This week’s blog is written by a member of the rare disease community, David Ross, who is currently taking part in a clinical trial for Cowden Syndrome in the hope that it will improve the lives of others living with the condition.
My name is David Ross, I am 44 years old and was diagnosed with PHTS (Cowden Syndrome) 2 years ago. I decided to get tested for the disease because my mother had Cowden Syndrome and gave me a letter from her doctor with the information needed for family members wishing to find out if they have the condition.
Last year I saw a Facebook post from one of our support groups about a clinical trial of a drug for my condition. The aim of the trial was to evaluate the safety and neurocognitive effects of this drug in patients with Pten Mutations.
I weighed up the risk/benefit ratio and felt a trial like this was potentially important for my disease community because, whilst it may not be the cure for the disease, it could possibly be a stepping stone to better medication for the needs of the PHTS community.
My first trip to America mirrored my experience on the trial where everything felt new, exciting, important, a bit daunting, hopeful and empowering. My walk from the hotel in Brookline, Boston to the Boston Children’s Hospital on the morning of my appointments really made me feel how fortunate I was to be there, and also how important the trial was, when I would walk past other hospitals such as Brigham and Women’s Hospital, Beth Israel Deacon essential Medical center and also the Harvard Medical School.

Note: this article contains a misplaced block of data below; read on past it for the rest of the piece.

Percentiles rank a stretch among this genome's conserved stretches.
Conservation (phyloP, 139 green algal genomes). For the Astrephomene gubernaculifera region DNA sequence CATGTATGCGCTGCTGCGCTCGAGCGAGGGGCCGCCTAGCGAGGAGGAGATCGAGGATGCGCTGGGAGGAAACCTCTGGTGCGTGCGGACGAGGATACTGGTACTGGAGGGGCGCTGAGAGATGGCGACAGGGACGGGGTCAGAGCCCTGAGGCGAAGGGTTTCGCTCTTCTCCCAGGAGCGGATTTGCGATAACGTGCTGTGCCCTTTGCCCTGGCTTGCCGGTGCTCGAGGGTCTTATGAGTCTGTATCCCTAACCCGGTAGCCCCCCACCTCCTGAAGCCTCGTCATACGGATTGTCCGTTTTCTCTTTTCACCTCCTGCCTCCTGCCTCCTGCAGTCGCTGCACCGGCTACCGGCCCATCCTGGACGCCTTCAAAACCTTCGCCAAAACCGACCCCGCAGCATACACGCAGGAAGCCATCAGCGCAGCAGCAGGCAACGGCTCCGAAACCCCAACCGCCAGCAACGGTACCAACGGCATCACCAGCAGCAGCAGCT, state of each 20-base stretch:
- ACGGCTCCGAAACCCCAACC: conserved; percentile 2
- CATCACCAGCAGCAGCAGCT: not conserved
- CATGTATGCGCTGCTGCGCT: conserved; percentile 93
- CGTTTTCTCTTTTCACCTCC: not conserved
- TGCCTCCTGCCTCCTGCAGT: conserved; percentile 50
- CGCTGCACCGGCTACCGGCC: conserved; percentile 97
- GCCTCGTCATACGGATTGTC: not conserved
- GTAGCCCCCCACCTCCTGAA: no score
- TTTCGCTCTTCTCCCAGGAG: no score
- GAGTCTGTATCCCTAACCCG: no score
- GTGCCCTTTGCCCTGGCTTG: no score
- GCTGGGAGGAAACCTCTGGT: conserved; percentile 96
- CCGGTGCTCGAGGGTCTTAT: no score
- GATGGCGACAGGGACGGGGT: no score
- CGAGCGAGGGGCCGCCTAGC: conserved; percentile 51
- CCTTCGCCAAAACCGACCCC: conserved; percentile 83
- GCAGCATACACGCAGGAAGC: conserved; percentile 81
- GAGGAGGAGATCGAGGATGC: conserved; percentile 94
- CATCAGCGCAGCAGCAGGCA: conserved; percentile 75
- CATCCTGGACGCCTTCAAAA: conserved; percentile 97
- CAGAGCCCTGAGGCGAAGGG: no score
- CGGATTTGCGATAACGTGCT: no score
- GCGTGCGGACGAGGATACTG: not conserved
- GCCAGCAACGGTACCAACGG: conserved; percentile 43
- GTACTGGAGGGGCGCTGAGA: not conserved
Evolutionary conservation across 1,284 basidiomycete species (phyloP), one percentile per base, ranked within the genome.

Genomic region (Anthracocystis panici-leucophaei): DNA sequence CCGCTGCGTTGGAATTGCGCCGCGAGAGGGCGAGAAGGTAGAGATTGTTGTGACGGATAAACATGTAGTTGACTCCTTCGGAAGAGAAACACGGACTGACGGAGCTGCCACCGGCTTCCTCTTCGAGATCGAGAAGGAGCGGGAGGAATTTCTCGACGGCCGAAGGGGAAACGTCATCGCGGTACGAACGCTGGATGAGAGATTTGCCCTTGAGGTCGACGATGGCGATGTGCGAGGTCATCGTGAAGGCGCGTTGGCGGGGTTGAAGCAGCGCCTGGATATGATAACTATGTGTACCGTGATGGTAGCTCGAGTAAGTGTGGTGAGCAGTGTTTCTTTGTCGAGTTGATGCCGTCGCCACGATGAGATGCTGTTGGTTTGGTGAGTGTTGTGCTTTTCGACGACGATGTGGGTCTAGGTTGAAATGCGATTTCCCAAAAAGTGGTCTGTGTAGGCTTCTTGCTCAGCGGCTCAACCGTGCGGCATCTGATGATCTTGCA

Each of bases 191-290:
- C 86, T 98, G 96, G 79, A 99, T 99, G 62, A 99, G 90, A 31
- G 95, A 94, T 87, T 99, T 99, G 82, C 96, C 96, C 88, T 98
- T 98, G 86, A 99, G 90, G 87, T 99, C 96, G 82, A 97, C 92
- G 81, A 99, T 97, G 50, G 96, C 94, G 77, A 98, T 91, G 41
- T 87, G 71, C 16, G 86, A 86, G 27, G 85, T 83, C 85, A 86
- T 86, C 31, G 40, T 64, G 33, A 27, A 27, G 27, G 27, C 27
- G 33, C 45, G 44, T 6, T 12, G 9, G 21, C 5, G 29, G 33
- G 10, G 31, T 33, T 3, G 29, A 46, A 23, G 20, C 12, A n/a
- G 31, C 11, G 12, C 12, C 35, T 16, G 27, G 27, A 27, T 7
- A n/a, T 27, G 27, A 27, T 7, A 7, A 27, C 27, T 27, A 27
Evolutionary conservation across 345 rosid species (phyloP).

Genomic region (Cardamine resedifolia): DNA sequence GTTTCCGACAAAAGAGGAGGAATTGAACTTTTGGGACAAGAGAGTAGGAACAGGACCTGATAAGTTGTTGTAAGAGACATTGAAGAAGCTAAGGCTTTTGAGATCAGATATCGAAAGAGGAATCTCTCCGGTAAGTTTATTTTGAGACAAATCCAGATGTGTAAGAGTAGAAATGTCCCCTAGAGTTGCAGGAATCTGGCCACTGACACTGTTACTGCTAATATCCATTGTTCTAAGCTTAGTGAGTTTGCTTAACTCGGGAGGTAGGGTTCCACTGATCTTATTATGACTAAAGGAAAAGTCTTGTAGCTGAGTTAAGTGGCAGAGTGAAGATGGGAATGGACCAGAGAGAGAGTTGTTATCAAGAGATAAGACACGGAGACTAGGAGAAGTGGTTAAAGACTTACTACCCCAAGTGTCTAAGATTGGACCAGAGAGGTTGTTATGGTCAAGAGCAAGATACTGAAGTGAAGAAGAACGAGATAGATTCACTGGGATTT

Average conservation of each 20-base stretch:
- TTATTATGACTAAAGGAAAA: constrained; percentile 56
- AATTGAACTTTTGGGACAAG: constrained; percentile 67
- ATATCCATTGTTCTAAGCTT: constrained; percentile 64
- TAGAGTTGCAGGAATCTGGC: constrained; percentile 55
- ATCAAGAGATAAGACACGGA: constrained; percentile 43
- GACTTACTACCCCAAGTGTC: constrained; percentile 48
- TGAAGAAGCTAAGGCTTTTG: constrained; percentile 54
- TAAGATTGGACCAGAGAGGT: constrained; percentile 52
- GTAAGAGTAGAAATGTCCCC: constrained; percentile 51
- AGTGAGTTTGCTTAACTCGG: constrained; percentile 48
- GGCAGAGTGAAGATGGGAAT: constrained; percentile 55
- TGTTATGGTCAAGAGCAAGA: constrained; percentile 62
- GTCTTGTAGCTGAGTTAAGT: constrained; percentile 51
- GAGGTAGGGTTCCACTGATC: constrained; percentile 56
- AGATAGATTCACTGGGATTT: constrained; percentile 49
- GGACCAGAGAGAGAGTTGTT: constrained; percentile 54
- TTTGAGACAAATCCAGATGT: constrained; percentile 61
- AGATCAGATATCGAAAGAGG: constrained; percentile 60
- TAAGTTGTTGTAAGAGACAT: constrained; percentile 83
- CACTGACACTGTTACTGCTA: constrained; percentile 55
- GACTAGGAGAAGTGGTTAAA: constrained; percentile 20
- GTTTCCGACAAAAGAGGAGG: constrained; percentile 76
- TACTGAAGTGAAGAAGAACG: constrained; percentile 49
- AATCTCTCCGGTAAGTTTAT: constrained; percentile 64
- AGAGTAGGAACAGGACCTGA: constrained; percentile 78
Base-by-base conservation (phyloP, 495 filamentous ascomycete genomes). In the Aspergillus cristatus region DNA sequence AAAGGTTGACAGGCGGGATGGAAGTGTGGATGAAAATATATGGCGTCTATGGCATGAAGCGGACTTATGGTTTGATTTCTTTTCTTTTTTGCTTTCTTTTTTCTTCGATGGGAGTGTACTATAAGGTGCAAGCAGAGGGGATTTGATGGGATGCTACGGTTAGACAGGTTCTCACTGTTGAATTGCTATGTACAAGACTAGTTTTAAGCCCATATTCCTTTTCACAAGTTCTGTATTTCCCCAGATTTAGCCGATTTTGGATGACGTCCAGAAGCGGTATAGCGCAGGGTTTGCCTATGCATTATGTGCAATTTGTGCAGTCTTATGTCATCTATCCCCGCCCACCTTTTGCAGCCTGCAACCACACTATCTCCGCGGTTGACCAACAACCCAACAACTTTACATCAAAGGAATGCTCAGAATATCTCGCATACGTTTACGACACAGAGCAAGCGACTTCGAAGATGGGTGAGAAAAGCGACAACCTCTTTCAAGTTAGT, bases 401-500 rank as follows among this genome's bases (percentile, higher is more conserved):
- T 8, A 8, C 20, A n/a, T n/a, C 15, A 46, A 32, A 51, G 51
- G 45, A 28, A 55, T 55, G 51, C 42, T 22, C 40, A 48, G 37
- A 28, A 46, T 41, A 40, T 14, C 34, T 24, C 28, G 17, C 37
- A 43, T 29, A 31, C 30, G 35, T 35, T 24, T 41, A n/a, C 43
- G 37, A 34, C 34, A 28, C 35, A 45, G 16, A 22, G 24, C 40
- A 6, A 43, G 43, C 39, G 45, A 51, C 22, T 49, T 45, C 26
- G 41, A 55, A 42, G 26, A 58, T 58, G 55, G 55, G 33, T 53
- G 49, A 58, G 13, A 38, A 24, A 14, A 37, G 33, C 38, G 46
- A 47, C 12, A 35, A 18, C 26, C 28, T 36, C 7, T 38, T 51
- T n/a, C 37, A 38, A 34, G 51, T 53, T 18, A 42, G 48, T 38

From a U.K. point of view, walking into the Boston Children’s Hospital for the first time was like walking into Wembley for a football cup final. The size and scale of what I was doing really hit me when I first walked in.
As the trial has gone on I feel really lucky and more confident to be part of something that may benefit myself and others. The psychological tests plus the eye tracking test and EPG have been fascinating to be involved with, and I have experienced a sense of self discovery in understanding how my rare disease may have impacted my behaviour and abilities throughout my life.
Inheriting the disease from my mother comes with mixed emotions. On the one hand, if there was more awareness, education and knowledge of the condition, my mother would have been tested and treated earlier in her life and still have been here now. On the other hand, it has helped me deal with bereavement in the sense that my mother is making just as much of a difference now as she did when she was alive. I feel that this is a good way to go forwards with my grief instead of learning to live with it.
Being involved in the trial and raising awareness has given me a sense of hope, optimism and belief that my rare disease community is heading in the right direction towards making a real difference. Whilst I was not able to make a difference towards my mother’s health, I do feel that myself and others are taking positive steps towards a better future.